Tofa preconditioning inhibits JAK/STAT3 signaling in OGD/R-stimulated IEC-6 cells

To investigate the potential mechanism of Tofa in OGD/R-induced IEC-6 cells, the expression levels of the JAK/STAT3 signaling pathway-related proteins were detected by the means of western blot analysis. OGD/R challenge significantly upregulated the levels of phosphorylated (p)-JAK1, p-JAK3 and p-STAT3 compared with those in the control group (Fig. 3). By contrast, Tofa treatment dose-dependently and significantly downregulated the phosphorylation of JAK1, JAK3 and STAT3 compared with those in the OGD/R group (Fig. 3). These findings suggest that Tofa can inhibit the JAK/STAT3 signaling pathway in OGD/R-induced IEC-6 cells.

Activation of JAK/STAT3 signaling rescues the inhibitory effects of Tofa on OGD/R-induced IEC-6 cell injury

To verify the importance of the JAK/STAT3 pathway for the protective effects of Tofa on OGD/R-induced IEC-6 cell injury, cells were treated with colivelin, an agonist of the JAK/STAT3 pathway (25). As shown in Fig. 4A, colivelin significantly abrogated the therapeutic effects of Tofa on cell viability after exposure to OGD/R. Additionally, significantly enhanced LDH activity was observed in the OGD/R + Tofa + colivelin group compared with that in the OGD/R + Tofa + vehicle group (Fig. 4B). Colivelin also significantly reversed the effects of Tofa on the expression of Bcl-2, cleaved caspase-3 and cleaved caspase-9 in OGD/R-induced IEC-6 cells (Fig. 4C).

Subsequently, the contents of ROS and MDA were significantly enhanced after colivelin treatment, which was also accompanied by the significantly decreased activity of the antioxidant enzyme SOD, compared with those in the OGD/R + Tofa + vehicle group (Fig. 5A-D). In addition, colivelin partially but significantly counteracted the inhibitory effects of Tofa on the secretion levels of TNF-α, IL-6 and IL-1β (Fig. 5E-G).

Consistent with the aforementioned observations, colivelin significantly upregulated the protein phosphorylation of JAK1, JAK3 and STAT3 (Fig. 6). Overall, these data suggest that the activation of JAK/STAT3 signaling could negate the effects of Tofa on OGD/R-induced IEC-6 cell injury.

Discussion

Intestinal I/R injury caused by the clamping of the superior mesenteric artery is a common life-threatening complication that can be observed in multiple clinical conditions, such as small intestinal volvulus, acute mesenteric ischemia, shock and trauma (26). The present study provided useful findings using an OGD/R IEC-6 cell model to simulate the physiological environment during intestinal I/R injury. The results demonstrated that Tofa preconditioning exerted protective effects on apoptosis, oxidative stress and inflammation in IEC-6 cells in a dose-dependent manner during OGD/R. Mechanically, the aforementioned beneficial effects of Tofa were partially abrogated by the agonist of the JAK/STAT3 pathway.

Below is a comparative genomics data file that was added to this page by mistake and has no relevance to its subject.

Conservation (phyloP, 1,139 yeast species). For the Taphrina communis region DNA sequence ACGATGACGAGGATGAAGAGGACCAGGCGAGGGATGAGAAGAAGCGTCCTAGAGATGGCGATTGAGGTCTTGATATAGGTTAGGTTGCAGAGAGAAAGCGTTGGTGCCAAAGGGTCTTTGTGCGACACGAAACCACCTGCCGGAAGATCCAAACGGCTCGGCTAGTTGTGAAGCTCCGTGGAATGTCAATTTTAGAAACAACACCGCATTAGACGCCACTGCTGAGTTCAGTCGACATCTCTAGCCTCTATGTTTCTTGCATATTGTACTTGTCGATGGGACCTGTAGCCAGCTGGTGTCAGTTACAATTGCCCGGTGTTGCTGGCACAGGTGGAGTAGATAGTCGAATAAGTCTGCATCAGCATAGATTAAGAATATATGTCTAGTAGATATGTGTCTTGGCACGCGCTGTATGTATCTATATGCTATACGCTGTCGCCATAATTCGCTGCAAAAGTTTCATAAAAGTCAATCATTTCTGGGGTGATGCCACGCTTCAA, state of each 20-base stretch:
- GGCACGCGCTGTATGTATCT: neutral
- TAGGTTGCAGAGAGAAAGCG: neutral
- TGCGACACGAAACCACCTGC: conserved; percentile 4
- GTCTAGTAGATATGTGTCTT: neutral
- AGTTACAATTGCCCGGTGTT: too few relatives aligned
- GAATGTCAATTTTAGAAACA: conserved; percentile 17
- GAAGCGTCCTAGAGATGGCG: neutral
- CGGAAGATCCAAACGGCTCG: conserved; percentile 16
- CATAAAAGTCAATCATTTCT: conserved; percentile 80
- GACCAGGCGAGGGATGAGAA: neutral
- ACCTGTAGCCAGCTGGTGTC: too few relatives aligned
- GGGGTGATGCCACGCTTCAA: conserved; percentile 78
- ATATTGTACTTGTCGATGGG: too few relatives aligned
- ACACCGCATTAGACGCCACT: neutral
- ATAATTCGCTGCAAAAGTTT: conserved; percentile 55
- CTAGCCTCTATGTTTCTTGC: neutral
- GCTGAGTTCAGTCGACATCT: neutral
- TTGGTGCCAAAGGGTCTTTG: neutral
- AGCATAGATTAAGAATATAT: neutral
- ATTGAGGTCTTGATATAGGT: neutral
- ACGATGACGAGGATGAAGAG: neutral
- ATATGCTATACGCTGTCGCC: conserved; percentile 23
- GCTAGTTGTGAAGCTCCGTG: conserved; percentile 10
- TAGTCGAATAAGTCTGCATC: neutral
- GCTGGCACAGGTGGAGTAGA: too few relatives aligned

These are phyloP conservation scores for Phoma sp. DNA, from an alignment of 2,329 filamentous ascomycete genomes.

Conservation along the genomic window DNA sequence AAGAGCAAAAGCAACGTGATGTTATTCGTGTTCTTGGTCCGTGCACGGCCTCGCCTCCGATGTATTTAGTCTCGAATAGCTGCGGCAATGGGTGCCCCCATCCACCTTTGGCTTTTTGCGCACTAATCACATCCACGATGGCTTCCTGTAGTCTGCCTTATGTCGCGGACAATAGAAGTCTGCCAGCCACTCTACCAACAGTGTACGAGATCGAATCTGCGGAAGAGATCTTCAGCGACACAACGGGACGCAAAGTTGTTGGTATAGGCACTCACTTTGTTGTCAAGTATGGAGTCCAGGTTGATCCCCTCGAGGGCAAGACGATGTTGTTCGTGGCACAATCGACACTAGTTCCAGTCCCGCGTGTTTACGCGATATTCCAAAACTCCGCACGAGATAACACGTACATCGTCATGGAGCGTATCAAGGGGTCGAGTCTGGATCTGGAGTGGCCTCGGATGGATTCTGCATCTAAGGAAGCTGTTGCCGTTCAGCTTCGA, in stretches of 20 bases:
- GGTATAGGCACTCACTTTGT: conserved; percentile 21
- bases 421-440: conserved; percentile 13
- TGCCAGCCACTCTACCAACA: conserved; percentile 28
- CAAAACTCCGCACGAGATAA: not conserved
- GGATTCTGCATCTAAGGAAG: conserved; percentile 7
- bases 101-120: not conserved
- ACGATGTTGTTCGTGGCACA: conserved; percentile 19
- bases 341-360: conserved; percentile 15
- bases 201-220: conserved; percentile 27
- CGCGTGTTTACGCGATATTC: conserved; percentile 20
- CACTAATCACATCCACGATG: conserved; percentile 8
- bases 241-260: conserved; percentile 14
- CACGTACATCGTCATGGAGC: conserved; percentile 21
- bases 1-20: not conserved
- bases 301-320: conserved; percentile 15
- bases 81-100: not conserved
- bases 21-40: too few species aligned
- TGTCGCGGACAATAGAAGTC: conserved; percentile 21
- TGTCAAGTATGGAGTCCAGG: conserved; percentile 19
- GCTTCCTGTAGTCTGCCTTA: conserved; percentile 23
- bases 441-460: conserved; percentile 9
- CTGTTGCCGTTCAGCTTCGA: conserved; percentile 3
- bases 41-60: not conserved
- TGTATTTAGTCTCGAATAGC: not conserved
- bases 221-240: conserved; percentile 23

A growing body of evidence suggests that intestinal I/R injury is characterized by disruption of the mucosal barrier, which may result in systemic inflammatory response syndrome and multiple organ failure (27-29). Apoptosis is a major mechanism of mucosal epithelial cell death during intestinal I/R-induced destruction of the intestinal epithelial barrier (30). Consistent with the results of the present study, a previous study demonstrated that OGD/R challenge markedly enhanced the apoptosis of IEC-6 cells (31). Additionally, intestinal I/R injury is caused by oxidative damage due to the imbalance in oxidation and antioxidation in ischemic tissues and cells, such that ROS cannot be removed efficiently after blood supply is restored (32). MDA represents one of the end products of lipid peroxidation and is an oxidative stress marker, whereas SOD is a crucial antioxidant enzyme that is part of the defense system against oxidative stress and can protect intestinal epithelial cells against ROS-induced cell death (33,34). Tofa has been reported to inhibit the production of ROS triggered by oxidized low-density lipoprotein in cultured primary human aortic endothelial cells (35). In the present study, Tofa alleviated oxidative stress in OGD/R-induced intestinal epithelial cells, as indicated by the reduced levels of ROS and MDA and enhanced activity of SOD, which were in accordance with previous studies (15,36). Emerging evidence has suggested that the predominant cause of intestinal I/R damage is the excessive release of inflammatory factors (14,37). In addition, it has been reported that during intestinal I/R, the levels of proinflammatory cytokines, including TNF-α, IL-6 and IL-1β, are notably enhanced, which contribute to the induction of the systemic inflammatory response and even damage of distant organs (38). Tofa is a well-known small-molecule JAK inhibitor that has been approved for the treatment of rheumatoid arthritis (39). Furthermore, Tofa is recommended for the treatment of adult ulcerative colitis, which is a type of inflammatory bowel disease (40). Tofa can suppress T-cell homing and activation during chronic intestinal inflammation (17) and rescue human intestinal epithelial cells and colonoids from cytokine-induced barrier dysfunction (18). The present study revealed that Tofa could dose-dependently alleviate OGD/R-induced IEC-6 cell damage, suggesting the potential use of Tofa for treating intestinal I/R injury.